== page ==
Critical views of science in the news

Queer notions: How Christian homophobes misuse my "gay gene" report


2004 gay-marriage march in San FranciscoGood news is rare these days, so I'd like to take a moment to celebrate last week's decision by a federal judge that Proposition 8, California's ban on same-sex marriage, is unconstitutional.

That's the news hook for my main topic: the misuse of my writings by religious fundamentalists. To my dismay, some Christians embraced The End of Science, which they misinterpreted as an endorsement of religious explanations of existence. When Christian radio talk show hosts had me on their programs, I had fun setting them straight. I told them that the only theology I find compelling is one in which God suffers from multiple personality disorder. (If you're curious, check out the epilogue of The End of Science, "The Terror of God.")

And speaking of setting straight, Christian homophobes have misused my writings on the biology of homosexuality, particularly "Gay Genes, Revisited," published in Scientific American in November 1995. In it I reported on weaknesses in the claims of scientists—and particularly the geneticist Dean Hamer, "discoverer" of the "gay gene"—that homosexuality has a genetic basis. (I've continued beating up on Hamer over the years for exaggerating the links between specific genes and behaviors; see for example this essay.)

Anti-gay Christians cite "Gay Genes, Revisited" to make the case that homosexuality is not hardwired; people with homosexual inclinations can change their behavior and even minds through therapeutic interventions. See, for example, the references to "Gay Genes, Revisited" on these Mormon and Catholic sites.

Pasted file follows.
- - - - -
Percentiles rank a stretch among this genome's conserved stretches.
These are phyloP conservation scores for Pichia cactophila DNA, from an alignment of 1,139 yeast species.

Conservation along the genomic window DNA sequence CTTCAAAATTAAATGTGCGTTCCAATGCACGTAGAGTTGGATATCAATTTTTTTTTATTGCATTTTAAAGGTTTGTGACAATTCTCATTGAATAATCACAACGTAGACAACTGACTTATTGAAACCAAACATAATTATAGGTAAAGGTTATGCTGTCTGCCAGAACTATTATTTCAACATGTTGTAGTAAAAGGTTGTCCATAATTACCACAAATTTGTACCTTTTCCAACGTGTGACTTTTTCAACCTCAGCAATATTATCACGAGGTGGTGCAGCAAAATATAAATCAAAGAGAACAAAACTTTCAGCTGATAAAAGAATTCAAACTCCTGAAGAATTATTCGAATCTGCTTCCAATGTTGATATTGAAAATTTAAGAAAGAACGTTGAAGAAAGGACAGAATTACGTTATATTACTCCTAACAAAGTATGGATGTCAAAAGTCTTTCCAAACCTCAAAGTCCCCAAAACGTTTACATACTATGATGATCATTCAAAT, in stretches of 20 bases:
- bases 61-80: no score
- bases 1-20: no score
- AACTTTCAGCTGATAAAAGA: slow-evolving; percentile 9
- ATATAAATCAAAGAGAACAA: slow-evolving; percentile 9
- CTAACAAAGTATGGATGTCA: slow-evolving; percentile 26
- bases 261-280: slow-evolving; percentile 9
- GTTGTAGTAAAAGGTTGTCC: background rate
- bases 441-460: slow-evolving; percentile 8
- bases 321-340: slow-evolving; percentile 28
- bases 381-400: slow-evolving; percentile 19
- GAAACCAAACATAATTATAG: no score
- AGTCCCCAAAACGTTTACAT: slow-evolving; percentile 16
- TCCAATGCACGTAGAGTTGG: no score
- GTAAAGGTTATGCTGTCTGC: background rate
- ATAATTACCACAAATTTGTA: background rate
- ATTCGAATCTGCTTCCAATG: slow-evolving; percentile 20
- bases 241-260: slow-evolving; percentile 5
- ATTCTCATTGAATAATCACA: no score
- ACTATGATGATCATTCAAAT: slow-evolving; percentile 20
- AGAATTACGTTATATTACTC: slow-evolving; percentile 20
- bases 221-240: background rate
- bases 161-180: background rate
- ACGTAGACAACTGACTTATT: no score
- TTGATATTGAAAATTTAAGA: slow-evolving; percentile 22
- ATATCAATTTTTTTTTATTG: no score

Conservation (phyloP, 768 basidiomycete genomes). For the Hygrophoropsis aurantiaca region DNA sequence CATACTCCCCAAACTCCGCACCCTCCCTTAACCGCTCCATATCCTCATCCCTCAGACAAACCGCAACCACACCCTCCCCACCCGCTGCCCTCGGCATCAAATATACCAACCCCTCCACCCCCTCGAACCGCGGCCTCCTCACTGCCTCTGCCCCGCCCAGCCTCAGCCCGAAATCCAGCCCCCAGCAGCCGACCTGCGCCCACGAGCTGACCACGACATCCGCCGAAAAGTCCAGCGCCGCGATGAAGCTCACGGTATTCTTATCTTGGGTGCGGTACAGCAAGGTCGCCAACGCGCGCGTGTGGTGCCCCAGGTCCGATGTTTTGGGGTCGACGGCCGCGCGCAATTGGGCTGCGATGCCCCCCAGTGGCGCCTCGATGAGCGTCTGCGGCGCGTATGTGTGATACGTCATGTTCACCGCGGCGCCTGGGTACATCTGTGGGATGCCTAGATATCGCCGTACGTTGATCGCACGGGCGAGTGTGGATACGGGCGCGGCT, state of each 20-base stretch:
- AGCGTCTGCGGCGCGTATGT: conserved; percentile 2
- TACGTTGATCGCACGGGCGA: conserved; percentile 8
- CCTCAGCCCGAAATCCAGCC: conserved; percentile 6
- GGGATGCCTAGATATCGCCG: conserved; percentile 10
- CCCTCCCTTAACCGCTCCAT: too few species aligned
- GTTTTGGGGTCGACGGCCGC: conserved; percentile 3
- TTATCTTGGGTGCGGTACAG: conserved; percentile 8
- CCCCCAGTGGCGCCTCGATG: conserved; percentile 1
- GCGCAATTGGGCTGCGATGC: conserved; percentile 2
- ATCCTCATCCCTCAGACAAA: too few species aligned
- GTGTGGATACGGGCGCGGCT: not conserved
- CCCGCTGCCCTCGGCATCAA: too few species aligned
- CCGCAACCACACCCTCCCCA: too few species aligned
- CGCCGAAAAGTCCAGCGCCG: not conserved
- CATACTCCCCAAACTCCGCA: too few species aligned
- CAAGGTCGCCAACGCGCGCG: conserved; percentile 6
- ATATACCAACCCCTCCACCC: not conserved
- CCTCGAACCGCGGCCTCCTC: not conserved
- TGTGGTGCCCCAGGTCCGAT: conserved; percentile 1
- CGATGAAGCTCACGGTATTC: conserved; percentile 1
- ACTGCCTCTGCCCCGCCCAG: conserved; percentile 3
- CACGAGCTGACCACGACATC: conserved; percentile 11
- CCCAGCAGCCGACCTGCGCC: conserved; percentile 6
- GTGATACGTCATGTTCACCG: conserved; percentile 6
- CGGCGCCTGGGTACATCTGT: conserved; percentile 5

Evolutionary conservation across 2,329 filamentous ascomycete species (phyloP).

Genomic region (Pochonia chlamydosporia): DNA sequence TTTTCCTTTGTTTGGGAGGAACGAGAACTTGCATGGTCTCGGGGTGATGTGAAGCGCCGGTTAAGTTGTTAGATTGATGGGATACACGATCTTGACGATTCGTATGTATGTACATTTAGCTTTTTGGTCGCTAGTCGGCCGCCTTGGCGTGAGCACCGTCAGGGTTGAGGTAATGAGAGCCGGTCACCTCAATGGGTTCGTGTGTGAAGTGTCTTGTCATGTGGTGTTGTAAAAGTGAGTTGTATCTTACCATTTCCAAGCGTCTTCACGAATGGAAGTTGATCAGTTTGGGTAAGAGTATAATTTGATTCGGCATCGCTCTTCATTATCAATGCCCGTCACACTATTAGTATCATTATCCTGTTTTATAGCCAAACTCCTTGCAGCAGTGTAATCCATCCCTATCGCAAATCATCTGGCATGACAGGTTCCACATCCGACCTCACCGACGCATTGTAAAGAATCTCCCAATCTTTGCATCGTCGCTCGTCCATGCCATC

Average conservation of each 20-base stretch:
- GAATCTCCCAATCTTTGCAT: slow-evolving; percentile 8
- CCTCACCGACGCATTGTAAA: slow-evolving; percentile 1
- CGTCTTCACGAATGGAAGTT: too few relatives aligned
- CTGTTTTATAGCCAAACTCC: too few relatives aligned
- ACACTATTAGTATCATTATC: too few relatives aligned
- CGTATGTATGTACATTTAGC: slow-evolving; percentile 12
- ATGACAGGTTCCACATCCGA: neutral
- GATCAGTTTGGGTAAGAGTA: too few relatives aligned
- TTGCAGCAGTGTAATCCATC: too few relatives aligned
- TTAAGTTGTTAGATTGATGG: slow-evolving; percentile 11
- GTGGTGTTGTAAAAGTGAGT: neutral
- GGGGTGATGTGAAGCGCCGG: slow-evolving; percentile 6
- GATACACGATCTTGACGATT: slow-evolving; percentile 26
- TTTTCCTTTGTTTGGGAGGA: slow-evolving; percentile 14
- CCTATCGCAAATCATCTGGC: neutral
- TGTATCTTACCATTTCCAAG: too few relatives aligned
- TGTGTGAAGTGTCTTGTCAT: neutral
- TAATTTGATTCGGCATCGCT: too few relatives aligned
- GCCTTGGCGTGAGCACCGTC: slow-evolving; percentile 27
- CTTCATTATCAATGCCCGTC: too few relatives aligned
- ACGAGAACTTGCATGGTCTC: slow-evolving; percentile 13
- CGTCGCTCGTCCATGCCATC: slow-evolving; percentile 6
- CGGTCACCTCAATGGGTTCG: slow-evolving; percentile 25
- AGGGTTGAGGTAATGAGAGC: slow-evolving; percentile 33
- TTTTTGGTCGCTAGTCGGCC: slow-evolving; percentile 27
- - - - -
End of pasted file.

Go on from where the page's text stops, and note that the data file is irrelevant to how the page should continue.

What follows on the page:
A few points: First, being a good tolerant liberal, of course I support gay rights—including the right to marry. Why shouldn't gay couples share the misery of us straights? Second, I can think of no dumber reason for doing or not doing something than what the Bible supposedly says. Third, I suspect that homosexuality is probably at least in part innate, even though the evidence so far is flimsy.

But I also see human sexuality as much too complicated, diverse and mutable to be explained in simple biological terms. Although some gay activists insist that a bisexual is really just a homosexual in denial, bisexuality is clearly a genuine phenomenon.

My views have been shaped by two of my best friends, whom I'll call Dick and Jane. They consider themselves bisexual. Each had been in both straight and gay relationships before they met and fell in love 20 years ago. They've been happily married now for 12 years, and everyone who knows them thinks they're a great match. This may sound sappy, but to my mind their love for each other as individuals transcends categories as crude as heterosexual, homosexual or bisexual.

I asked Jane and Dick—who are both computer scientists—to e-mail me their thoughts on the genetics of sexuality. Here are their responses, beginning with Jane's: